“I lived by Apple, Google, eBay, Tesla Motors. I watched Tesla Motors become Tesla Motors — by Berkeley, by Stanford University, about 45 minutes outside of San Francisco, by Facebook. I was in the heart of what I feel is one of the last great cities of America.”
While in California, LoCascio taught, but also become very engaged in technology, publishing articles about technology in dance.
“Dance studios are one of the last mom-and-pop industries left and I would like to use my knowledge of technology, and of dance and traveling in America, to make my apps eventually be the corporate entity for the dance studio industry without infringing on anyone’s individuality,” LoCascio said. “Technology should be part of our lives — technology shouldn’t define our lives.”
“I’d like to take the knowledge of all the last 15 years of performing, 35 years of being in the dance world and 41 years of my life, and take everything I’ve learned and apply that to doing something beautiful for something that I love, to something that’s given me such a beautiful life. ”
Traveling the world made LoCascio a much more spiritual person. When explaining his preparation for a solo performance piece, LoCascio said, “You’re sharing a piece of your soul — not because you’re up there dancing for them, but because when you pick certain songs, you pick them for a reason.”
He returned to Queens to spend time with his family, including his 94-year-old grandmother.
“I wanted to be with my parents right now — I didn’t get to be with them as much as I wanted when I was a kid and I wanted to bond with my parents again because of the superstorm.”
Tap Dogs also may return to New York, and LoCascio decided it was a good time to move back across the country.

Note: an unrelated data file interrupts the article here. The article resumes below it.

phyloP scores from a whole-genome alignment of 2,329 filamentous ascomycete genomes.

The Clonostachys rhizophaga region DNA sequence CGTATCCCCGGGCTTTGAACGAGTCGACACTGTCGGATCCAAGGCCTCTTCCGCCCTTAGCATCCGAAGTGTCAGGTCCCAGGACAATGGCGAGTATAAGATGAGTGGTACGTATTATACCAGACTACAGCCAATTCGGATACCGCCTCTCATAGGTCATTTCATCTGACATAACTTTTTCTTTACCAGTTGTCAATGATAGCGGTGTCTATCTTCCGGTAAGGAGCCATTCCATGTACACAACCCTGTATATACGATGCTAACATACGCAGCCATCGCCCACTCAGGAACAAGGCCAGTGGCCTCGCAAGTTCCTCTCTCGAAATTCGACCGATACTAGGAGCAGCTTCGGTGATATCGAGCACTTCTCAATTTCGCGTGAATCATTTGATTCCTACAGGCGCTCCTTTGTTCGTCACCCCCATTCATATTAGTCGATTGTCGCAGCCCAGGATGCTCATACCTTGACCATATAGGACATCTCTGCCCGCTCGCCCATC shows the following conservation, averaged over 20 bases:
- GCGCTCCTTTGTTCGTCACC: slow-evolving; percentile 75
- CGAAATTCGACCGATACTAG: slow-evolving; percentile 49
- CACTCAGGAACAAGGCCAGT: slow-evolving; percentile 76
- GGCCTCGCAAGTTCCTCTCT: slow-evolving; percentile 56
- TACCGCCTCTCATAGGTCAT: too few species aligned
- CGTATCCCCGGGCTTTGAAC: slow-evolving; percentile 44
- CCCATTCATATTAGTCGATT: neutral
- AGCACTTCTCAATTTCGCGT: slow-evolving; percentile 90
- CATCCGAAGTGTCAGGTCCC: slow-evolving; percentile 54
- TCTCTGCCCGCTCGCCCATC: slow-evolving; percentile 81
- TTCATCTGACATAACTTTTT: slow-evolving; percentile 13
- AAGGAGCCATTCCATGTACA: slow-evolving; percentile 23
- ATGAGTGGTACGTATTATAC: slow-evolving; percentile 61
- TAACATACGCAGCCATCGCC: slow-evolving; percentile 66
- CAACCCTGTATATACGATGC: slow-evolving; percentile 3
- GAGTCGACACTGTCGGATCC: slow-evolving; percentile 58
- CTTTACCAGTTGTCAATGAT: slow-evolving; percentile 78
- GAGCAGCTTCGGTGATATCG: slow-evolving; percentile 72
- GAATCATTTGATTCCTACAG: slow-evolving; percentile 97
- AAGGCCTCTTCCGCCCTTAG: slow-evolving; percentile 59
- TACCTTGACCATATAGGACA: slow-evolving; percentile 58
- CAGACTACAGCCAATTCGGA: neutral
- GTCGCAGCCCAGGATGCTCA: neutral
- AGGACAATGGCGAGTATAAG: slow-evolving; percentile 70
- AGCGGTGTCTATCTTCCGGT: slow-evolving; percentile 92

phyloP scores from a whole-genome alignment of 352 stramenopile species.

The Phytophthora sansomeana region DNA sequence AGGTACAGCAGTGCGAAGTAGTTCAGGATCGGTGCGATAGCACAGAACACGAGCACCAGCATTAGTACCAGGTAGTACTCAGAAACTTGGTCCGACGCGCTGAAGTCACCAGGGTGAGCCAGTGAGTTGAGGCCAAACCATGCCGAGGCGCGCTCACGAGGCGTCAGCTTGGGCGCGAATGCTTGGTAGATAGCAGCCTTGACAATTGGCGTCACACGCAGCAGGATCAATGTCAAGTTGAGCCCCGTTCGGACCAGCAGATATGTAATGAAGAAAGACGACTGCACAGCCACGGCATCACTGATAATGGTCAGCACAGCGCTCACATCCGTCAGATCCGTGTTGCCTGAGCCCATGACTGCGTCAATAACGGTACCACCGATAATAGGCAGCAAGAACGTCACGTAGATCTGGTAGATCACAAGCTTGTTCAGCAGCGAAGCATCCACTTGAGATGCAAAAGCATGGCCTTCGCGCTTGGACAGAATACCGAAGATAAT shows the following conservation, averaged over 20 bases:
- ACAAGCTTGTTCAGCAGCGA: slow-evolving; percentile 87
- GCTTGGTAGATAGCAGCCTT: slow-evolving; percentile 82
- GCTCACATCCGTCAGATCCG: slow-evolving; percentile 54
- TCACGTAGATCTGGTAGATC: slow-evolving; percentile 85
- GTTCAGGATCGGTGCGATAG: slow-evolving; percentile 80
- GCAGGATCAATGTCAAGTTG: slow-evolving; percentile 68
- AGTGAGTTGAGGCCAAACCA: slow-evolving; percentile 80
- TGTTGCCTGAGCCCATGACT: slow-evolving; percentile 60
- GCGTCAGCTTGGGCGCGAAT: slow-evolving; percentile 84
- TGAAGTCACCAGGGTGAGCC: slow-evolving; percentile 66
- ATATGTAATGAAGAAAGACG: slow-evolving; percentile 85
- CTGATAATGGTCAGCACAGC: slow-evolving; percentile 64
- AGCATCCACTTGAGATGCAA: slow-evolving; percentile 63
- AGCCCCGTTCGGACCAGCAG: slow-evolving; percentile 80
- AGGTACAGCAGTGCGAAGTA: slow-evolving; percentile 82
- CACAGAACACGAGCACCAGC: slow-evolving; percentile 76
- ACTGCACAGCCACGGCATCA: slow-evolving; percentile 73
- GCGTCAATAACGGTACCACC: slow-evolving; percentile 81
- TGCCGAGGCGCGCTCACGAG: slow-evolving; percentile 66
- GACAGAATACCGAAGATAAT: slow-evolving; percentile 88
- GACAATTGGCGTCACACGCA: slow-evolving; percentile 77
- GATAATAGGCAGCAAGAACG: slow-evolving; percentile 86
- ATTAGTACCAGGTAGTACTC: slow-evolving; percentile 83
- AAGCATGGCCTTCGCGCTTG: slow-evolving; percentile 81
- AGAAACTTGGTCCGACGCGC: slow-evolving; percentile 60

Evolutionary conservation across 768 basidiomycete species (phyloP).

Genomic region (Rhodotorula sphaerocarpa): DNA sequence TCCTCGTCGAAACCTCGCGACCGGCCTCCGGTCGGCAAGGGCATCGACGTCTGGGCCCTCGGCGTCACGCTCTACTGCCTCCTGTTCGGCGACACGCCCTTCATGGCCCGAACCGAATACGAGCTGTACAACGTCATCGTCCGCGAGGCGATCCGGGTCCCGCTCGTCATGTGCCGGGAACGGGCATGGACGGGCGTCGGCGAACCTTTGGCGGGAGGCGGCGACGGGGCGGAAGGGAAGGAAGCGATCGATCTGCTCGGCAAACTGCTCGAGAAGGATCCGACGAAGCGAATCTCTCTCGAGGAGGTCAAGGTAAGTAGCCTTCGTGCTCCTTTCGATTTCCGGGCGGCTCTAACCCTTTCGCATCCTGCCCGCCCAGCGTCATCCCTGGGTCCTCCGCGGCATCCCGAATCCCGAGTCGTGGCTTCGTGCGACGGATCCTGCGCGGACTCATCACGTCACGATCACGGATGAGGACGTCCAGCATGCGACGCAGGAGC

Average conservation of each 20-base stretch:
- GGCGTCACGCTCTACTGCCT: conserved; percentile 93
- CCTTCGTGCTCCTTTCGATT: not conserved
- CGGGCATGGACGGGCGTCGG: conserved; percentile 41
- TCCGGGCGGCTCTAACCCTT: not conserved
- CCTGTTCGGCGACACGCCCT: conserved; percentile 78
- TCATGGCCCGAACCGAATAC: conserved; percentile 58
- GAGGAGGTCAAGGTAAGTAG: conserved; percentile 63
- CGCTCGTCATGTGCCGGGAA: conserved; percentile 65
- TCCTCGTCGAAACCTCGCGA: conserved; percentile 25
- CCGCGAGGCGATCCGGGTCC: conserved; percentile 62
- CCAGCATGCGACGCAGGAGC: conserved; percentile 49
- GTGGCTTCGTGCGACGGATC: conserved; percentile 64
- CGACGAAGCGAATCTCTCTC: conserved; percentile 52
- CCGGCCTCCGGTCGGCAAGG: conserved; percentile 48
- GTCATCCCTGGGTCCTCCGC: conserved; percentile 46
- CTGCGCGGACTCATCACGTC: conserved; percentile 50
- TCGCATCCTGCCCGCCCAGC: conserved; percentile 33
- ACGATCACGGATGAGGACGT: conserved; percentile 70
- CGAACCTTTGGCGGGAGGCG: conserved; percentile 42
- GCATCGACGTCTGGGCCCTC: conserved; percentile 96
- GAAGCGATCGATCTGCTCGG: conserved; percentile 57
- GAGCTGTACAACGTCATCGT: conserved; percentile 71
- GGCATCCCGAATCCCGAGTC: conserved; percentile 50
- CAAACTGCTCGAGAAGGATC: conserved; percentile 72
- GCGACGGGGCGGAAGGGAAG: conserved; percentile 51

He has performed on television, but described performing on stage as being more intense and focused on the love of the labor of what you do.
“When you do the show live, at the end of the hour and 20 minutes, people are absolutely electrified and they jump out of their seats and applaud for you,” he said. “The show is crazy — the show is awesome. It’s definitely one of the best tap shows — it changed tap dancing.” He added that performing in the show requires energy, stamina and camaraderie. “It’s like joining a tap dance fraternity, but it’s also like joining a tap dance foreign exchange program at the highest levels of ability.”
LoCascio said that he does not want to define himself only as a tap dancer, but it will continue to be a passion of his.
“Tap dancing at its most elite, most beautiful forms is a stream of consciousness and when it’s really working right, it’s a stream of consciousness between you and the audience, you between yourself, and you between other performers.”
He continued, “You can meet tap dancers all over the world — you’re connected immediately. It’s a very, very small circle. It’s a fun circle to be famous in because we’re all very, very nice and we’re all very, very good to each other and care about each other a lot.”